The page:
CINCINNATI -- Sleeping hasn't always been easy for 17-year-old Will Downs. Like the majority of people with Down syndrome, he experiences obstructive sleep apnea, a respiratory condition that robbed him of restful nights for years.
When Downs tried to sleep, his tongue would fall back in his mouth and restrict his breathing. This could sometimes happen up to 80 times an hour, according to his mother, Dawn Downs. Using a ventilator didn't help.
"It was a battle and horrible," she said Thursday. "It's been a long journey."
Fortunately for the Downs family, it's been a journey toward solutions.
Cincinnati Children's Hospital identified Will Downs as an ideal candidate to test a device called the Inspire system: A small, pacemaker-like implant that stimulates the patient's airways during sleep.
Inspire had already been approved for adults over 22, but Downs was among the first children to try it. He uses a remote to turn it on every night before bed, and the stimulator prevents his tongue from blocking his airway while he sleeps.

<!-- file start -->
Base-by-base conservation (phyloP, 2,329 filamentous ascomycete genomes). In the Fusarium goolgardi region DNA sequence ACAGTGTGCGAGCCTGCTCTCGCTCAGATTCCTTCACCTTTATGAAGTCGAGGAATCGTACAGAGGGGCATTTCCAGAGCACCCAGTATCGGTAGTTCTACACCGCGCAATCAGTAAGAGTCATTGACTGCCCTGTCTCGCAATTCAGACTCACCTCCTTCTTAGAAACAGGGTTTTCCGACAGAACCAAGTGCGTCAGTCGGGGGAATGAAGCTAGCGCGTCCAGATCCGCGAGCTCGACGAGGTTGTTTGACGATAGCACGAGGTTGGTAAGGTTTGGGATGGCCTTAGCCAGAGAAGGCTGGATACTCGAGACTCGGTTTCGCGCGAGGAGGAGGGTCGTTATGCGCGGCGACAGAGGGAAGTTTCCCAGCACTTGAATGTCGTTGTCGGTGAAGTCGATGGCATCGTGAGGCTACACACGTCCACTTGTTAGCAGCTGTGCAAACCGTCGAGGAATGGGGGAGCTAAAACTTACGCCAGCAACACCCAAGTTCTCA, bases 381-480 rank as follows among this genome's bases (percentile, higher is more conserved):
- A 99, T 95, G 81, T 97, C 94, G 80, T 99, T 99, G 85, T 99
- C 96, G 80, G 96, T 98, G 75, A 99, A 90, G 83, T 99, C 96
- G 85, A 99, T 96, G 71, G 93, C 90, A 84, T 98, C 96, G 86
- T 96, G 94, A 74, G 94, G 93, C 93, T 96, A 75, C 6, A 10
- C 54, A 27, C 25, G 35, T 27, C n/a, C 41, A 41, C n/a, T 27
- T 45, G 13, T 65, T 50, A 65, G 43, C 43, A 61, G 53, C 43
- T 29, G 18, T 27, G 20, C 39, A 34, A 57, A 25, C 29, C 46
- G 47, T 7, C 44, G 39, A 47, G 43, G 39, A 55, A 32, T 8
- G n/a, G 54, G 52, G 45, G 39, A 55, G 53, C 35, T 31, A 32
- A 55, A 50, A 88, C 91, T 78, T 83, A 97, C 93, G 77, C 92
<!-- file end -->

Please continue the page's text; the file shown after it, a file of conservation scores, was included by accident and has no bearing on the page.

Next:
He hasn't snored since he began to use it, he said. According to his mother, he's also become more energetic and improved his running time in the Special Olympics.
Dr. Sally Shott, who works with the family at Children's, said the success of Downs' experiment could have implications for many other children.
"I've been in practice 32 years, and sleep apnea is difficult to treat," she said. "This has got me very excited."
Anyone interested in learning more about Inspire and potentially participating in a study of its effectiveness in children can learn more by calling the Children's Upper Airway Center at 513-636-3702.